The Holy Spirit has sometimes been described as the love between God the Father and the Son — a love so real and eternal that it is perpetually generated in that divine relationship as a person. It is this Holy Spirit that dwells in the hearts of the baptized and inspires the many gifts and callings that we receive every day, throughout our lives.

These gifts and callings are not limited to those who we are accustomed to regard as having “a vocation.” I am thinking, in particular, of the charismatic gifts of laypersons. Regardless of our ecclesial status, each of us as disciples is called to foster a deeper communion between the ordained and lay faithful who mutually profit from growth in the spiritual lives of one another.

In other words, there is an intimate connection among all vocations within the Church: the priesthood and consecrated life, those who are married and single, united in eucharistic communion. To put it simply, in our mutual growth in holiness, priests, religious and laypersons complement one another.

If we think of the reality of our trinitarian God whose Holy Spirit personally lives within us through baptism and the life of grace, it may begin to dawn on us that the different gifts among us are precisely the basis for our unity in the one Spirit. St. Paul, in many different Scriptural sources on which we are meditating throughout this Easter season, develops his beautiful image of the Church as the body of Christ.

In one particularly striking passage, St. Paul says, “For by the grace given to me, I tell everyone among you not to think of himself more highly than one ought to think, but to think soberly, each according to the measure of faith that God has apportioned. For as in one body we have many parts, and all the parts do not have the same function, so we, though many, are one body in Christ and individually parts of one another” (Romans 12:3-5).

Since we, though different, are united in the one body of Christ, our listening to the Holy Spirit is not only an activity within each one of us, in the sanctuary of our hearts and consciences. Hearing God’s call is also something we do with one another, in communion with the whole Church.

This requires a certain discipline and humility. In the process of discernment, which involves listening to Holy Spirit dwelling in us and among us and in none of us exclusively, we may be both challenged and directed in ways different from how we might have envisioned through our eyes alone. It is not just my spirit or any spirit to whom I listen, but the Holy Spirit given to us all.

Last week, we observed the 2018 World Day of Prayer for Vocations. Every Christian life is a calling — or, to use the word of Latin origin, a vocation (vocatio). It begins with baptism, when each of us is invited to become a disciple of Christ.

The question for us, however, is in what way is Christ calling each of us to be His disciple: How will I personally live out this call in the world? For one person, it may be in the priesthood or the consecrated life. For another, it might be marriage or the single state.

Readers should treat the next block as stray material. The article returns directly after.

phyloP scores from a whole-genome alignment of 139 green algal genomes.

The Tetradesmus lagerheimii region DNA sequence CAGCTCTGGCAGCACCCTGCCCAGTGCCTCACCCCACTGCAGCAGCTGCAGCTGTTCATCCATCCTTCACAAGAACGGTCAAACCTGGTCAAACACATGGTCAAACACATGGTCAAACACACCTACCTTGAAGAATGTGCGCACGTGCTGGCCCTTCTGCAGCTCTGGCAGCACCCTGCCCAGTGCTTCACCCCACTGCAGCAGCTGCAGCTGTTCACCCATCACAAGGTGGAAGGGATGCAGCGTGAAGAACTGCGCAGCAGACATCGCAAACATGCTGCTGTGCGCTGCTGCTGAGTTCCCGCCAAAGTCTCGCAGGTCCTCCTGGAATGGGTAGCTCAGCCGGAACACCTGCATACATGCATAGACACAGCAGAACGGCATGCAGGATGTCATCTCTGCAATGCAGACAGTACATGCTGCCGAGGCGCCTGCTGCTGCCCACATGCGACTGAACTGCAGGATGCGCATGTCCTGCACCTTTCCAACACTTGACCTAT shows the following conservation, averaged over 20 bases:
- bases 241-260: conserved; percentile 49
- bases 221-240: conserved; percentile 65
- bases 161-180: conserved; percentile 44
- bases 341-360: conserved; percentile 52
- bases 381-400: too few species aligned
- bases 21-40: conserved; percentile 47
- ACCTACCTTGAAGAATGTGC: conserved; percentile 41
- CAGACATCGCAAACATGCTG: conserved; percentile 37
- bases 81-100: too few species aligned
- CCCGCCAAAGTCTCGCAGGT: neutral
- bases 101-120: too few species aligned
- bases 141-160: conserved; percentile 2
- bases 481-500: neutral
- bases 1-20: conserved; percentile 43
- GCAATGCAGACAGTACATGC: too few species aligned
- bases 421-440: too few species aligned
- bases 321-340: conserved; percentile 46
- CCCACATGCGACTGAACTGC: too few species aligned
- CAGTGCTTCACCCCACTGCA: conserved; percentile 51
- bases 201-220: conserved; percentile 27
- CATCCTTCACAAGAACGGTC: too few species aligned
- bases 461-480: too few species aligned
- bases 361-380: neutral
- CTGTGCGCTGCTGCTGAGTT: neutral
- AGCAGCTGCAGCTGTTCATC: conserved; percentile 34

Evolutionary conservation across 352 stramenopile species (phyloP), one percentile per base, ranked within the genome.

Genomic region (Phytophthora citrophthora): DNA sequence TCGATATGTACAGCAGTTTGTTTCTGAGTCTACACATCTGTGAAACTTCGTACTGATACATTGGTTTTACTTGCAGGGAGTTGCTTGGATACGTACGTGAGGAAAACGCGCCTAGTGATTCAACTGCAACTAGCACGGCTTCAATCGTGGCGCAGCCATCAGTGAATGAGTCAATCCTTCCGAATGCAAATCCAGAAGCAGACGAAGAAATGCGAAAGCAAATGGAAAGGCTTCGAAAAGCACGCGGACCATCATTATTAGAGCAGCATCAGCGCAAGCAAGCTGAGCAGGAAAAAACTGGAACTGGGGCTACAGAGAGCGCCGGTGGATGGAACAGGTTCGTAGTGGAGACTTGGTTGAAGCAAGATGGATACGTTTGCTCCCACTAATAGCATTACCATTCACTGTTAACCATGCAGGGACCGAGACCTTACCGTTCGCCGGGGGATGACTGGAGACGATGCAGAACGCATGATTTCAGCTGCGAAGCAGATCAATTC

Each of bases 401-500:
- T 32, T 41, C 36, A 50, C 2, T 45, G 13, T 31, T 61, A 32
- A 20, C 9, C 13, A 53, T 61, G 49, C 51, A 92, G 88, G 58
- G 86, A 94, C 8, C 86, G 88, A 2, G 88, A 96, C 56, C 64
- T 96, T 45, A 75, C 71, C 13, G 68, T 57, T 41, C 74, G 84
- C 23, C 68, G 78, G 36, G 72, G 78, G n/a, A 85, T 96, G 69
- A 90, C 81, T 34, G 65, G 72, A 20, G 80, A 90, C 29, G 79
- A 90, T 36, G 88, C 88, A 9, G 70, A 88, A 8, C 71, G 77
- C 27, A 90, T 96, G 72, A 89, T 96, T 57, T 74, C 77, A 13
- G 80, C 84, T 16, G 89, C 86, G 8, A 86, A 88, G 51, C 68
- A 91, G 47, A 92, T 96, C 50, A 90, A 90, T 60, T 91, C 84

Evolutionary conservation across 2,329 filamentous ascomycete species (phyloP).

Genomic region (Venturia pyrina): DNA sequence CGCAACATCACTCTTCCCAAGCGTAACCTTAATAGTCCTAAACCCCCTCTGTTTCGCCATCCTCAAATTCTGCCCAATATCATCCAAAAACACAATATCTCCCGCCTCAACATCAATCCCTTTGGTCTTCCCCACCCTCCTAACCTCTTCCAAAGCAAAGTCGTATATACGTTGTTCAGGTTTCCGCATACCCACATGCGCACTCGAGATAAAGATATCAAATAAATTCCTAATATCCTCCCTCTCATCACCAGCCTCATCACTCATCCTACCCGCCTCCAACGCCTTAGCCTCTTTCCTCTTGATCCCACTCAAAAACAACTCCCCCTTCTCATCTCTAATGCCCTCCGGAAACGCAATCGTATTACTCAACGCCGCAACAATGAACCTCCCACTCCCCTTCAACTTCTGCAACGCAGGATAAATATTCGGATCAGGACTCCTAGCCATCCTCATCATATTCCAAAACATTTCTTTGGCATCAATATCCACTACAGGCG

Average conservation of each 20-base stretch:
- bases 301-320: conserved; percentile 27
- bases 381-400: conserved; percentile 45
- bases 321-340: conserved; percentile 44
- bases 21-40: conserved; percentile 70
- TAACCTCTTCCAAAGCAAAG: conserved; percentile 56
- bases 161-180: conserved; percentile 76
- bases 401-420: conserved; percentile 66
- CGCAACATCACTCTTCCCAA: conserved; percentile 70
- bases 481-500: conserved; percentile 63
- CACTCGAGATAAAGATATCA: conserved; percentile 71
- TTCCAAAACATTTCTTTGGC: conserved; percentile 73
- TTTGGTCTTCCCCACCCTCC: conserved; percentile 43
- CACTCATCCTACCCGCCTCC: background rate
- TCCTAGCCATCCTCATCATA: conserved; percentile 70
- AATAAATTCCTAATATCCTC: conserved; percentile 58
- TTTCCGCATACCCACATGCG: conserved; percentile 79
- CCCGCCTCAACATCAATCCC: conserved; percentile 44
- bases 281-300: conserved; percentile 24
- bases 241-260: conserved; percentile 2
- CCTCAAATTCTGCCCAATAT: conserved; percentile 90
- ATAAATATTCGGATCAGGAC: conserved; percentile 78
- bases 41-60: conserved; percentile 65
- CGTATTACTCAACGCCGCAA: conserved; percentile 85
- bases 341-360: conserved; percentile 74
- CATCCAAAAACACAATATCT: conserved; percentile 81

Even in these different ecclesial states in life, however, there are specific ministries within the Church in which Christ might be inviting us to participate for a period of time or even a lifetime. The Church is always in need of catechists and teachers to carry out the important tasks of Catholic education and Christian formation.

Liturgical ministries such as altar servers, extraordinary ministers of holy communion and lectors are essential to our liturgical celebrations, as well as music ministers and ushers or ministers of hospitality (welcomers). Some people have extraordinary gifts and talents for storytelling or motivational speaking, for organization and event planning, or for creating welcoming gathering spaces. There is no limit, it seems, to the gifts of God’s people and how they can be shared to build up the body of Christ.

The Holy Spirit, however, does not limit God’s gifts to those that are clearly defined at any given time in history, and there may be other ministries to which a person might be called. Liturgical artists and cantors, spiritual directors, retreat ministers, prayer companions, bereavement and consolation ministers — just to name a few more — are all part of the wonderfully different ways in which the Lord calls us to serve His Church family today.

I am sure you can think of others. If you have a gift, chances are the Lord may be inviting you to enrich His mystical body with its fruits.

One thing always to keep in mind is that the Holy Spirit often is full of surprises. Pope Benedict XVI stated, “In His gifts, the Spirit is multifaceted….He breathes where He wills. He does so unexpectedly, in unexpected places, and in ways previously unheard of…but He also shows us that He works with a view to the one body and in the unity of the one body.”

Before we say things like, “It won’t work,” “We never tried that before” or “This isn’t for us,” we might remember the very unusual events that happened in the Acts of the Apostles (often called “the Gospel of the Holy Spirit”), where the Apostles and first Christians were often led by the Spirit to do things without the benefit of liturgical books and catechetical manuals.

Jesus specifically told His disciples that they would do not only the works He did (which includes miracles, by the way), but greater ones still (cf. John 14:12-14). “What would Jesus do” does not necessarily mean that we are limited to only what Jesus did during His Galilean ministry.

A vocational or ministerial calling always comes from God. But God’s Spirit speaks in many tongues and in many ways. As we continue to celebrate the Easter season, my prayer is that each and every one of us will invite the Holy Spirit to come into our hearts and open them to hear the personal ways God is calling us. Who knows what graces we may receive and what, personally, we may become!